Brazilian wandering spiders are the most poisonous spiders on the planet. They belong to the genus Phoneutria, which consists of a number of spider species. A couple of these species, including Phoneutria nigriventer, P. keyserlingi and P. fera are referred to as Brazilian wandering spiders.
Brazilian wandering spiders facts
The term ‘Brazilian wandering spider’ actually refers to not just one spider, but a number of extremely poisonous spider species found primarily in South (especially Brazil, Colombia, Ecuador, Suriname, Peru and Guyana) and Central America. They belong to the genus Phoneutria, which is a family of poisonous spiders in the family Ctenidae.
The Brazilian wandering spider is a highly venomous and aggressive spider. Also known as the ‘banana’ spider (because these spiders are frequently found in shipments of bananas), the Brazilian wandering spider ‘wanders’ the jungle floor as opposed to living in a lair or building a web.
Brazilian wandering spider species
According to the Integrated Taxonomic Information System (ITIS), the different species of Brazilian wandering spiders include Phoneutria fera, Phoneutria nigriventer, Phoneutria bahiensis, Phoneutria boliviensis, Phoneutria eickstedtae, Phoneutria keyserlingi, Phoneutria pertyi and Phoneutria reidyi.
Brazilian spider anatomy
All species of Brazilian wandering spider are mostly brown, hairy and have a black spot on their bellies. These spiders are big too, with leg spans reaching around 15 cm (6 inches) and bodies reaching up to 5 cm (2 inches).
These spiders are nocturnal hunters, so they spend most of their day living and hiding in crevices or under logs, and venture out at night to hunt. They feed on certain insects, small reptiles, amphibians, mice and even other smaller spiders.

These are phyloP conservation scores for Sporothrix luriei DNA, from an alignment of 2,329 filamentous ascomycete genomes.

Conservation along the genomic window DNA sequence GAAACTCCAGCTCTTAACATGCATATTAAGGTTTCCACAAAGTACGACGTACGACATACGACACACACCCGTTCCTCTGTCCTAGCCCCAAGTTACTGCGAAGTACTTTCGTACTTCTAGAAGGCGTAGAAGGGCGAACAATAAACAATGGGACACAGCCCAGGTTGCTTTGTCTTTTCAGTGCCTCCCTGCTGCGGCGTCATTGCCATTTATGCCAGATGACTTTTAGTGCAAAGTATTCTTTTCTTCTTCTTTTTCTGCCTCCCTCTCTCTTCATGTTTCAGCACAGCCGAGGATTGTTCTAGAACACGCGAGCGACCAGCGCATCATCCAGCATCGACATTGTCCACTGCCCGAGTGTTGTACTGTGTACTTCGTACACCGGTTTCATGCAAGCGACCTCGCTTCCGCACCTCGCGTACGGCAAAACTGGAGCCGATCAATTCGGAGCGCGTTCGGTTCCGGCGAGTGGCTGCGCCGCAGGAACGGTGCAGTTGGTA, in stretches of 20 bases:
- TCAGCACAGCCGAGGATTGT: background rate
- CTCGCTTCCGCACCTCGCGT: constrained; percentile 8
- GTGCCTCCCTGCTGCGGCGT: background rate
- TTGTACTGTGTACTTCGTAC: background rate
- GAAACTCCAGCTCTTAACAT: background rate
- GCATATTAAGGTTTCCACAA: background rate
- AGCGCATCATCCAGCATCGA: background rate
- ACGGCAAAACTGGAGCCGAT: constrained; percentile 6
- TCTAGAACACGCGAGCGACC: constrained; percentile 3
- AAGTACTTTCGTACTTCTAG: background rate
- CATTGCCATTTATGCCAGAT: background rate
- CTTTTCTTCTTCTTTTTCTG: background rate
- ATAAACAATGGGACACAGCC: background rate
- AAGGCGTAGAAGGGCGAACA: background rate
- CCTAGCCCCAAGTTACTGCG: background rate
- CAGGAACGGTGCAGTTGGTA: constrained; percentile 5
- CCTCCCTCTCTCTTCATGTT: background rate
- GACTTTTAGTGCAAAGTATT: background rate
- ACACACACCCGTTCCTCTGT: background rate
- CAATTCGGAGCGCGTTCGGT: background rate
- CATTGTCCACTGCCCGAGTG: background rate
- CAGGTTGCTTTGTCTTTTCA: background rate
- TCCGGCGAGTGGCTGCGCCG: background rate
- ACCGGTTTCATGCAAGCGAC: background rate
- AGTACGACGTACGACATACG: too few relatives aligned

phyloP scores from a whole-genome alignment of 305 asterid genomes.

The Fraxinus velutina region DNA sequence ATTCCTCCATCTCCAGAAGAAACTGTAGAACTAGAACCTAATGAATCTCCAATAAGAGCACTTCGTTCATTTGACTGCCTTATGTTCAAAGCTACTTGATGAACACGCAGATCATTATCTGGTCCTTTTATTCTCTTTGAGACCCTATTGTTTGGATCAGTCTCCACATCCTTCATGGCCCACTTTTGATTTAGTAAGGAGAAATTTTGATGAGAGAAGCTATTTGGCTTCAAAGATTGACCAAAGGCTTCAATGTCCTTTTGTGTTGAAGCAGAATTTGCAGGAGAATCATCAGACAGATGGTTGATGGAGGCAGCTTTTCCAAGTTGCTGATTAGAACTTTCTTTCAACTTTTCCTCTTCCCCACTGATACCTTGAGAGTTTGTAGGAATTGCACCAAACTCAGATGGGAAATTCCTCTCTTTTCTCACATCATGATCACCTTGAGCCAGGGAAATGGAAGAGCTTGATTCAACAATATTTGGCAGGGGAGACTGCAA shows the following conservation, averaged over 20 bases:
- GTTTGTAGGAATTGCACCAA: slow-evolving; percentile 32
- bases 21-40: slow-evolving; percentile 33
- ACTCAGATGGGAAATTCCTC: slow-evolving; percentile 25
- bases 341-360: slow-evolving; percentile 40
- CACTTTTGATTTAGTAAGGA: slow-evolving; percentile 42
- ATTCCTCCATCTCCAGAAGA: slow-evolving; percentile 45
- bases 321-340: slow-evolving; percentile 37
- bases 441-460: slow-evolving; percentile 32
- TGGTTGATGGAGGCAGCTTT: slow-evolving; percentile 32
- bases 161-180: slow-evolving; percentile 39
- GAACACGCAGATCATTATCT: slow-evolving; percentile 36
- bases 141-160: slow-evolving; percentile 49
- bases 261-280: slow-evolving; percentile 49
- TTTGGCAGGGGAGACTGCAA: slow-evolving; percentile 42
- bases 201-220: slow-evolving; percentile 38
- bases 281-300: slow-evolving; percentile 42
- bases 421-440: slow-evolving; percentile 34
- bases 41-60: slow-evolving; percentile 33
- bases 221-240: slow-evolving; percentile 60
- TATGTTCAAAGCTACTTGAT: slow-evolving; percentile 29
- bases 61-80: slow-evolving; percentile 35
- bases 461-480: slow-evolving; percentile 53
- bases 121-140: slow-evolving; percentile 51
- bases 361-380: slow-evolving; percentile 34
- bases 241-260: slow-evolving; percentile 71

Brazilian wandering spider bite and venom
The bite of a Brazilian wandering spider may cause a few painful pinpricks to full-blown poisoning. The two most commonly known and feared species of the wandering spider are Phoneutria fera and Phoneutria nigriventer.
Brazilian wandering spiders are known for being aggressive, thanks to the alarming toxicity of their bite. However, interestingly, that behavior is actually a defense mechanism. When threatened or under attack, they raise their first two pairs of legs, indicating to their predators that the they are ready to attack. Their bites, therefore, are actually an act of self-defense and they do it only when they are provoked, either by accident or intentionally.
Brazilian wandering spider bite on humans
If you happen to be in a situation wherein you’re bitten by one of these spiders, you may experience several symptoms, such as sweating, goosebumps and severe burning pain at the site of the bite.
Within 30 minutes or so, these symptoms become systemic and include irregular heartbeat, high or low blood pressure, abdominal cramping, hypothermia, nausea, vertigo, blurred vision and convulsions.
If you are bitten by any species of the wandering spider, you should seek emergency treatment, regardless of how the bite appears to be initially. It’s very important, as the venom could be life-threatening.
The venom is a complex cocktail of toxins, peptides and proteins that affects ion channels and chemical receptors in victims’ neuromuscular systems. It so happens that the venom the Brazilian spider Phoneutria nigriventer injects in its victim has been found to contain a few toxic polypeptide fractions, some of which have been purified and proven to be neurotoxic (Source). One of the toxic fractions, designated PhTx-3, has six neurotoxic peptides (Tx3-1 to Tx3-6).
Experimentation has shown that PhTx3 and one of the peptides named Tx3-3 act as calcium channel blockers by decreasing the calcium entry that contributes to glutamate3 and acetylcholine2 release in rat brain cortical slices and synaptosomes. In simple words, the venom of Brazilian wandering spiders mess with the function of the brain and wreak havoc on the victim.
- University of California, Riverside
- Burke Museum of Natural History and Culture, Washington
- Pennsylvania State University
- Integrated Taxonomic Information System (itis.gov)